In 2019, President Donald Trump helped push through a rule that would allow college athletes that attended military institutions, such as the US Naval Academy or West Point, to defer their obligatory military service while pursuing a career in professional sports. After graduating from an academy, cadets/midshipmen are obligated to serve five years of active duty and three years of inactive reserves as “payment” for their education.
Many cadets/midshipmen that are set to graduate this year originally enrolled in their respective academies under the presumption that the rule would protect them when it came time for them to graduate and make a career decision. A shot at professional sports did not cancel their commitment to their obligatory service, but simply allowed them to defer it until after that opportunity was fulfilled or exhausted. But under the Biden administration and this democrat controlled Congress, that simply may not be the case.
Tucked in Section 553 of the National Defense Authorization Act, which passed the Senate on Thursday and is headed to President Joe Biden’s desk, is language that states an “agreement by a cadet or midshipman to play professional sport constitutes a breach of service obligation.” The bill covers the Army, Navy and Air Force and states: “The cadet may not obtain employment, including as a professional athlete, until after completing the cadet’s commissioned service obligation.” That obligation is, according to Army, five years of active duty and three years in the individual ready reserve.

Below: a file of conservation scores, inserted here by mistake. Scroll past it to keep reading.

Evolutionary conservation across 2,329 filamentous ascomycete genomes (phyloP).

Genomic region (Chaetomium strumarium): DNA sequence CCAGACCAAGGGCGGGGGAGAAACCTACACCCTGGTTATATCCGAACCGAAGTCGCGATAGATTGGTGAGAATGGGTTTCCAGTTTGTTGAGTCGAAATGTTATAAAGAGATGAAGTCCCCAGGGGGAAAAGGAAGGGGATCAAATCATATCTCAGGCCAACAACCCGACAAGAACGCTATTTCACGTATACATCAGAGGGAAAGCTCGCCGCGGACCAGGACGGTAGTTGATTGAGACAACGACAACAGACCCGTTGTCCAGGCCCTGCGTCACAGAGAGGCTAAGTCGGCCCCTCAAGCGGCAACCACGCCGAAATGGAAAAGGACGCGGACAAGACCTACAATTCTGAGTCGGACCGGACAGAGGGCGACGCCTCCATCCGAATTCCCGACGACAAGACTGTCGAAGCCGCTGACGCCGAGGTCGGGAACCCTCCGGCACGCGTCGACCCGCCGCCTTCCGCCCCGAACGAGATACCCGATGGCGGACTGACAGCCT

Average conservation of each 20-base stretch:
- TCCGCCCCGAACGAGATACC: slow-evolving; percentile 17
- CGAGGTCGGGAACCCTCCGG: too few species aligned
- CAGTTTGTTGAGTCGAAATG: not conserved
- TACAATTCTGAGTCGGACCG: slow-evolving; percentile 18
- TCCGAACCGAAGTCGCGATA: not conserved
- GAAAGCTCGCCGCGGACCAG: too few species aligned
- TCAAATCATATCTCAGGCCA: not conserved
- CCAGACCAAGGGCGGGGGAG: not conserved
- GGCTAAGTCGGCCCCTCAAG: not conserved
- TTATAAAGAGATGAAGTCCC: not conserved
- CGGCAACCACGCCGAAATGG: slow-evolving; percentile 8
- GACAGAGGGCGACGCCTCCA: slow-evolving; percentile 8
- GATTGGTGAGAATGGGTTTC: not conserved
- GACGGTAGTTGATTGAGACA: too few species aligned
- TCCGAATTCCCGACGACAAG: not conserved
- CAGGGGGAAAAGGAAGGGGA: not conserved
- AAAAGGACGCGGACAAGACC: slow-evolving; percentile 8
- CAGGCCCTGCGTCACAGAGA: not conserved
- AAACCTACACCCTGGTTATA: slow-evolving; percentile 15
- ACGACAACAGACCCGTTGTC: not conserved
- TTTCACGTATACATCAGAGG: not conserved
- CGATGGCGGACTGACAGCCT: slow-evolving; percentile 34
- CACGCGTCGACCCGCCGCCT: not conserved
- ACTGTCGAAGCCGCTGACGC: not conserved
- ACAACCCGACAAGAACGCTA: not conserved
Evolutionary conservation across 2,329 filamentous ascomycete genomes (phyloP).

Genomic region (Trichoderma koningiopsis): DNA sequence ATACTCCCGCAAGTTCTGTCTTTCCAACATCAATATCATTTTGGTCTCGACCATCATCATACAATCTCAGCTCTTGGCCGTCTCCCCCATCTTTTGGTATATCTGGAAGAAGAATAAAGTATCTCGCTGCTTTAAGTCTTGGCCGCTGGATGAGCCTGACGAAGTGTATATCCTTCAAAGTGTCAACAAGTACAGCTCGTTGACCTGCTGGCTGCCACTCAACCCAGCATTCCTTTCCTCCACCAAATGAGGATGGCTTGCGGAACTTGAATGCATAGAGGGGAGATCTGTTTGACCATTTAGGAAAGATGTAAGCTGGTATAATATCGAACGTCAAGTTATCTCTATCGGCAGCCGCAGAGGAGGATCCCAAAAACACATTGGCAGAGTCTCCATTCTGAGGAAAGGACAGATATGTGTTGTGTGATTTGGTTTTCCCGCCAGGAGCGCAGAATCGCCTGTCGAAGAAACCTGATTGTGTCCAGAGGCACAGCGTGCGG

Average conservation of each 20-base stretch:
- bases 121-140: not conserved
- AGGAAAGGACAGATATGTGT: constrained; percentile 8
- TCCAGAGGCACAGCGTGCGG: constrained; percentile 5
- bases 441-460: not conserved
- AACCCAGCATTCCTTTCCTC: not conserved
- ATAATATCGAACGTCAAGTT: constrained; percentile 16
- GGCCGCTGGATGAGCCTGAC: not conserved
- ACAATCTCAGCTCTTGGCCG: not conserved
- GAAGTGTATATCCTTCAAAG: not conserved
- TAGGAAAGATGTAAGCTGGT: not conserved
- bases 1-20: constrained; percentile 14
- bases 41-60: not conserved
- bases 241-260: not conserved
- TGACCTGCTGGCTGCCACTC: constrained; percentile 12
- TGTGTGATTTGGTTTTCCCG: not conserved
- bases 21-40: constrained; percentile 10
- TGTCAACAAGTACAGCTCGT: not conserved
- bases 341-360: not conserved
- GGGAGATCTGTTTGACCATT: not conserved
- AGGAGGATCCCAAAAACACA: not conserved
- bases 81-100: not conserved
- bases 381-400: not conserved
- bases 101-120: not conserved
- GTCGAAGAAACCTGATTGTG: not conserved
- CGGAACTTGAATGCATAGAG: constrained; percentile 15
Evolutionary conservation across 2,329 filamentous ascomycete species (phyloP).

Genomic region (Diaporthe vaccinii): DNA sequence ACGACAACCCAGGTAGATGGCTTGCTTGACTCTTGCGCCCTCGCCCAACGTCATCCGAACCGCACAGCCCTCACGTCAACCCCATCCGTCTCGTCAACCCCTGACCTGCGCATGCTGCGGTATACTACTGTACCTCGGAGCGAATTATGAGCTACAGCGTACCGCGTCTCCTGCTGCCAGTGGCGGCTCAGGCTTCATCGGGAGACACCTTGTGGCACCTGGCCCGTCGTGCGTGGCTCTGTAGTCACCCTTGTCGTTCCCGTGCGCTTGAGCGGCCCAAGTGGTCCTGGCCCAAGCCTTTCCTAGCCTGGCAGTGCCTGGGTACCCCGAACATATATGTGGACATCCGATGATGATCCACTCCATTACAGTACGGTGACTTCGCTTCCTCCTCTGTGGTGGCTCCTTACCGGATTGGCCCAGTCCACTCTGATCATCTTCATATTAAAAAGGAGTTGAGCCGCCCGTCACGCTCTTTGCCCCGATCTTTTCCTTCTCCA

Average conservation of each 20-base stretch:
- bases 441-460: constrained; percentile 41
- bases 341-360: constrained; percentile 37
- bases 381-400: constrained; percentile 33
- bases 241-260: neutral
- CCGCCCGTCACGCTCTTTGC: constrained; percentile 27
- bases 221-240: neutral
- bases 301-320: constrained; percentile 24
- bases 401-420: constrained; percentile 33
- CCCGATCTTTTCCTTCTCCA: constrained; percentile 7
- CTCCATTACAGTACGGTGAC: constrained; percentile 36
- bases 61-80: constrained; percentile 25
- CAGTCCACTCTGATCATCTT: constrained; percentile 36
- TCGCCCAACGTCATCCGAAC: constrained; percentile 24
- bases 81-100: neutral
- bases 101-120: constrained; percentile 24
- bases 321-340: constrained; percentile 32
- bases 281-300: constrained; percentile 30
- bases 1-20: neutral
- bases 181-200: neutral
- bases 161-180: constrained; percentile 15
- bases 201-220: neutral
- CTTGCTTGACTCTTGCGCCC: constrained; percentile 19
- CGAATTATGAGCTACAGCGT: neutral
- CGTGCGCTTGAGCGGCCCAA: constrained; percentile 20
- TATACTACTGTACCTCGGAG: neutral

If Joe Biden signs this bill into law as it’s written, it would take effect immediately. The signing is expected to be sometime next week.
Andre Carter II is an Army linebacker who is/was expected to go in the first round of the NFL draft. This would be the Army’s first 1st round draft pick since 1947. The Army has only had two players total drafted to the NFL since 1969, according to the ESPN article. The rule that was introduced by President Trump was intended to make the military academies more appealing for student athletes, who often times turn out to be some of the most proficient and effective cadets/midshipmen, by allowing them the opportunity to play first, then serve.
Carter still can “drop out” of the academy and pay back any tuition costs, which he’d likely be able to do if drafted in the first round. But the idea of forfeiting four years of your life, the prestige of graduating from a military academy, and a tremendous amount of money because political leadership changed a rule that likely influenced his decision to play at West Point in the first place is unreasonable at best.
Section 553 needs to, at the very least, be amended to “grandfather” in those players who committed to the academies while the 2019 rule was in effect.